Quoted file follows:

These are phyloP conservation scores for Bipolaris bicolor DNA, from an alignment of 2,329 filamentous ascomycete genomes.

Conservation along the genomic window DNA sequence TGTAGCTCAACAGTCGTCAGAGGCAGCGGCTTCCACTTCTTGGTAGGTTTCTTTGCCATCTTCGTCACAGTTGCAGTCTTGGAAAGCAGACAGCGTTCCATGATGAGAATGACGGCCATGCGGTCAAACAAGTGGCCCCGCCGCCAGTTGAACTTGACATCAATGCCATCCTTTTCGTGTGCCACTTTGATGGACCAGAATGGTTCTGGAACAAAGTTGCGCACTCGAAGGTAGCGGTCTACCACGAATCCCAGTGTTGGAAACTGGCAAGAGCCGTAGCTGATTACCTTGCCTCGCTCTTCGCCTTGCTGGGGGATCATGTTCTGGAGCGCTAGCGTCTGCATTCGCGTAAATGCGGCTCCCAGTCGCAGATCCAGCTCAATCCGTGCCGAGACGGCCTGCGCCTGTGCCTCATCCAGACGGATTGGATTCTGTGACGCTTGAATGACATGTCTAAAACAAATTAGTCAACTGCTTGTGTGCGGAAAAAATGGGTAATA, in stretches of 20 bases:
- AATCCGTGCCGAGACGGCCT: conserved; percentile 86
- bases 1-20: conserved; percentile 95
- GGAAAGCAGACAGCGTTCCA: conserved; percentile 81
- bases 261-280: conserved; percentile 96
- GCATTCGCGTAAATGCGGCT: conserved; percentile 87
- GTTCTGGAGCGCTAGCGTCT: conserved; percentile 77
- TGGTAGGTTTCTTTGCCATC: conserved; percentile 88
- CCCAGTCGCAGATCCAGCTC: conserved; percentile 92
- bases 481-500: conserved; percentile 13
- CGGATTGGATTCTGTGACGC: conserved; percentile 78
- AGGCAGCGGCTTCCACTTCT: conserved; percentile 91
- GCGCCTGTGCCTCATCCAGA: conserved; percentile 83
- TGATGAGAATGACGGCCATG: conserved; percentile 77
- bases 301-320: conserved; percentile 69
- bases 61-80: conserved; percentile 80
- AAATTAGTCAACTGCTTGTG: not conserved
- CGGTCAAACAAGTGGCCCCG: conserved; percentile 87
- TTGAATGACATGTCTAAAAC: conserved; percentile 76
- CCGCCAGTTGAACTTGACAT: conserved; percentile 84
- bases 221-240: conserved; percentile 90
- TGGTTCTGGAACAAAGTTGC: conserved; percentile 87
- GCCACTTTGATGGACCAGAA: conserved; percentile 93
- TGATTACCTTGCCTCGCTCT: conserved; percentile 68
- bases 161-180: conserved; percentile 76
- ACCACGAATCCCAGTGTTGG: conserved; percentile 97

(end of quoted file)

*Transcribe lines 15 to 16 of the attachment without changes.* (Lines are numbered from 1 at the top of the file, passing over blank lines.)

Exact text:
- TGATGAGAATGACGGCCATG: conserved; percentile 77
- bases 301-320: conserved; percentile 69